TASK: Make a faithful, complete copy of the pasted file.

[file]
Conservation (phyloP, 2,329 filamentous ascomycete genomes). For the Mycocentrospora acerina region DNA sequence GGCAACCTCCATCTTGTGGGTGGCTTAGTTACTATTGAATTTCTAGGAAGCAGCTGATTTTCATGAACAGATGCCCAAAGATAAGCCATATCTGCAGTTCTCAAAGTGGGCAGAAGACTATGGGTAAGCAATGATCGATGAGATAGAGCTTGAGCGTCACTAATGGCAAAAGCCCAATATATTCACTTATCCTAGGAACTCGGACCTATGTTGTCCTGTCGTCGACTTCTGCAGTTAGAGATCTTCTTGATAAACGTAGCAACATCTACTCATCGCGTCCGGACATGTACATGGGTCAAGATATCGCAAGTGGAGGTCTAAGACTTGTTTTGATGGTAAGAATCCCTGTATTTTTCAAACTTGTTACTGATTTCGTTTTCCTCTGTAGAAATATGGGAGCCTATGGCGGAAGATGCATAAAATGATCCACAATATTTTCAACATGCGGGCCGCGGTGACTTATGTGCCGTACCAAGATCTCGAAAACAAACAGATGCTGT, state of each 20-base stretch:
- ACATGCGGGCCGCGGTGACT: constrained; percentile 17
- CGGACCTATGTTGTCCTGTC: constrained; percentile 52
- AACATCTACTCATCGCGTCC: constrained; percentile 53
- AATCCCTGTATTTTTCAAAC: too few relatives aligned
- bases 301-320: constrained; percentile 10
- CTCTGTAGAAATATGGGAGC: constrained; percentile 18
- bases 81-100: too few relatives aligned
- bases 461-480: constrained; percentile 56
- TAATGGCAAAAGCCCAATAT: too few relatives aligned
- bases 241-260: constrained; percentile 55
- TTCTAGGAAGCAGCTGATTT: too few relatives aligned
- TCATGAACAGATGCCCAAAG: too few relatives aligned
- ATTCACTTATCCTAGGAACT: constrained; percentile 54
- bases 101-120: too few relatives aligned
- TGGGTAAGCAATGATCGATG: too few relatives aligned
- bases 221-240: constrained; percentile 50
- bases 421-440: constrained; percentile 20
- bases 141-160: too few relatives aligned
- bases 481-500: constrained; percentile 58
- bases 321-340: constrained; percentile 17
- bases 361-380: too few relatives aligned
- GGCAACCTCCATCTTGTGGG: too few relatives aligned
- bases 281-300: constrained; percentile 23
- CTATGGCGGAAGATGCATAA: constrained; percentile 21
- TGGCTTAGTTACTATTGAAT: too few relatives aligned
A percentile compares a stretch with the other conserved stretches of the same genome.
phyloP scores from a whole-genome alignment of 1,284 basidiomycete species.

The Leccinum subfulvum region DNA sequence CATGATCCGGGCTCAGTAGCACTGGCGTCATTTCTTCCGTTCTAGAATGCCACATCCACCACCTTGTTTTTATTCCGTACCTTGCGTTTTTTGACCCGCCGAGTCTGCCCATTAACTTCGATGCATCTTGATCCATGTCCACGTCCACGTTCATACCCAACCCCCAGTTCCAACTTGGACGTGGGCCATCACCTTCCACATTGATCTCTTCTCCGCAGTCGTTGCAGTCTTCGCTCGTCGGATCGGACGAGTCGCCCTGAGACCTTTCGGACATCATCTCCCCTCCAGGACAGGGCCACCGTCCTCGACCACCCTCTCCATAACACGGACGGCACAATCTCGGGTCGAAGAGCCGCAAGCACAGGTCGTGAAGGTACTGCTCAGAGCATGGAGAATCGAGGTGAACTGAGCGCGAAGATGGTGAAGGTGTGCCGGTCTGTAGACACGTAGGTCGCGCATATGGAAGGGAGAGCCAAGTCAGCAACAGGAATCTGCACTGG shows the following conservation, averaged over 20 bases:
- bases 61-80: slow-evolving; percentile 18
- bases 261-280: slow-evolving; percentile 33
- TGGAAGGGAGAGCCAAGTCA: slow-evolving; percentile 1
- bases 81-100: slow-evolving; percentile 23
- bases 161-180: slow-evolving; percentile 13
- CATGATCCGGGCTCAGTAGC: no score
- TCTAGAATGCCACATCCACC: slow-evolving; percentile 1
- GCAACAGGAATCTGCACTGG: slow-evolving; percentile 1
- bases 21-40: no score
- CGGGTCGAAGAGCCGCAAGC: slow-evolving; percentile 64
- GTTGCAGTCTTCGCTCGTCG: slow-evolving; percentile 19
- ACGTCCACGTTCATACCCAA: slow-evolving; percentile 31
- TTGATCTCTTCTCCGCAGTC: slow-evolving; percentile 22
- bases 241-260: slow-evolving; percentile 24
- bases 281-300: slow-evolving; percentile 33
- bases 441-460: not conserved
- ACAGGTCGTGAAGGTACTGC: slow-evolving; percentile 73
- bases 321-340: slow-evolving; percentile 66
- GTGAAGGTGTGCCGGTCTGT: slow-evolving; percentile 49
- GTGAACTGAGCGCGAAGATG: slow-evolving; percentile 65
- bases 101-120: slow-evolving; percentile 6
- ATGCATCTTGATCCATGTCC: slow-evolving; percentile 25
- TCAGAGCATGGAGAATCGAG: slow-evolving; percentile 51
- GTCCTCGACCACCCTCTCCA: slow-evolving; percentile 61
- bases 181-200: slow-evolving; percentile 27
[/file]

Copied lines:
Conservation (phyloP, 2,329 filamentous ascomycete genomes). For the Mycocentrospora acerina region DNA sequence GGCAACCTCCATCTTGTGGGTGGCTTAGTTACTATTGAATTTCTAGGAAGCAGCTGATTTTCATGAACAGATGCCCAAAGATAAGCCATATCTGCAGTTCTCAAAGTGGGCAGAAGACTATGGGTAAGCAATGATCGATGAGATAGAGCTTGAGCGTCACTAATGGCAAAAGCCCAATATATTCACTTATCCTAGGAACTCGGACCTATGTTGTCCTGTCGTCGACTTCTGCAGTTAGAGATCTTCTTGATAAACGTAGCAACATCTACTCATCGCGTCCGGACATGTACATGGGTCAAGATATCGCAAGTGGAGGTCTAAGACTTGTTTTGATGGTAAGAATCCCTGTATTTTTCAAACTTGTTACTGATTTCGTTTTCCTCTGTAGAAATATGGGAGCCTATGGCGGAAGATGCATAAAATGATCCACAATATTTTCAACATGCGGGCCGCGGTGACTTATGTGCCGTACCAAGATCTCGAAAACAAACAGATGCTGT, state of each 20-base stretch:
- ACATGCGGGCCGCGGTGACT: constrained; percentile 17
- CGGACCTATGTTGTCCTGTC: constrained; percentile 52
- AACATCTACTCATCGCGTCC: constrained; percentile 53
- AATCCCTGTATTTTTCAAAC: too few relatives aligned
- bases 301-320: constrained; percentile 10
- CTCTGTAGAAATATGGGAGC: constrained; percentile 18
- bases 81-100: too few relatives aligned
- bases 461-480: constrained; percentile 56
- TAATGGCAAAAGCCCAATAT: too few relatives aligned
- bases 241-260: constrained; percentile 55
- TTCTAGGAAGCAGCTGATTT: too few relatives aligned
- TCATGAACAGATGCCCAAAG: too few relatives aligned
- ATTCACTTATCCTAGGAACT: constrained; percentile 54
- bases 101-120: too few relatives aligned
- TGGGTAAGCAATGATCGATG: too few relatives aligned
- bases 221-240: constrained; percentile 50
- bases 421-440: constrained; percentile 20
- bases 141-160: too few relatives aligned
- bases 481-500: constrained; percentile 58
- bases 321-340: constrained; percentile 17
- bases 361-380: too few relatives aligned
- GGCAACCTCCATCTTGTGGG: too few relatives aligned
- bases 281-300: constrained; percentile 23
- CTATGGCGGAAGATGCATAA: constrained; percentile 21
- TGGCTTAGTTACTATTGAAT: too few relatives aligned
A percentile compares a stretch with the other conserved stretches of the same genome.
phyloP scores from a whole-genome alignment of 1,284 basidiomycete species.

The Leccinum subfulvum region DNA sequence CATGATCCGGGCTCAGTAGCACTGGCGTCATTTCTTCCGTTCTAGAATGCCACATCCACCACCTTGTTTTTATTCCGTACCTTGCGTTTTTTGACCCGCCGAGTCTGCCCATTAACTTCGATGCATCTTGATCCATGTCCACGTCCACGTTCATACCCAACCCCCAGTTCCAACTTGGACGTGGGCCATCACCTTCCACATTGATCTCTTCTCCGCAGTCGTTGCAGTCTTCGCTCGTCGGATCGGACGAGTCGCCCTGAGACCTTTCGGACATCATCTCCCCTCCAGGACAGGGCCACCGTCCTCGACCACCCTCTCCATAACACGGACGGCACAATCTCGGGTCGAAGAGCCGCAAGCACAGGTCGTGAAGGTACTGCTCAGAGCATGGAGAATCGAGGTGAACTGAGCGCGAAGATGGTGAAGGTGTGCCGGTCTGTAGACACGTAGGTCGCGCATATGGAAGGGAGAGCCAAGTCAGCAACAGGAATCTGCACTGG shows the following conservation, averaged over 20 bases:
- bases 61-80: slow-evolving; percentile 18
- bases 261-280: slow-evolving; percentile 33
- TGGAAGGGAGAGCCAAGTCA: slow-evolving; percentile 1
- bases 81-100: slow-evolving; percentile 23
- bases 161-180: slow-evolving; percentile 13
- CATGATCCGGGCTCAGTAGC: no score
- TCTAGAATGCCACATCCACC: slow-evolving; percentile 1
- GCAACAGGAATCTGCACTGG: slow-evolving; percentile 1
- bases 21-40: no score
- CGGGTCGAAGAGCCGCAAGC: slow-evolving; percentile 64
- GTTGCAGTCTTCGCTCGTCG: slow-evolving; percentile 19
- ACGTCCACGTTCATACCCAA: slow-evolving; percentile 31
- TTGATCTCTTCTCCGCAGTC: slow-evolving; percentile 22
- bases 241-260: slow-evolving; percentile 24
- bases 281-300: slow-evolving; percentile 33
- bases 441-460: not conserved
- ACAGGTCGTGAAGGTACTGC: slow-evolving; percentile 73
- bases 321-340: slow-evolving; percentile 66
- GTGAAGGTGTGCCGGTCTGT: slow-evolving; percentile 49
- GTGAACTGAGCGCGAAGATG: slow-evolving; percentile 65
- bases 101-120: slow-evolving; percentile 6
- ATGCATCTTGATCCATGTCC: slow-evolving; percentile 25
- TCAGAGCATGGAGAATCGAG: slow-evolving; percentile 51
- GTCCTCGACCACCCTCTCCA: slow-evolving; percentile 61
- bases 181-200: slow-evolving; percentile 27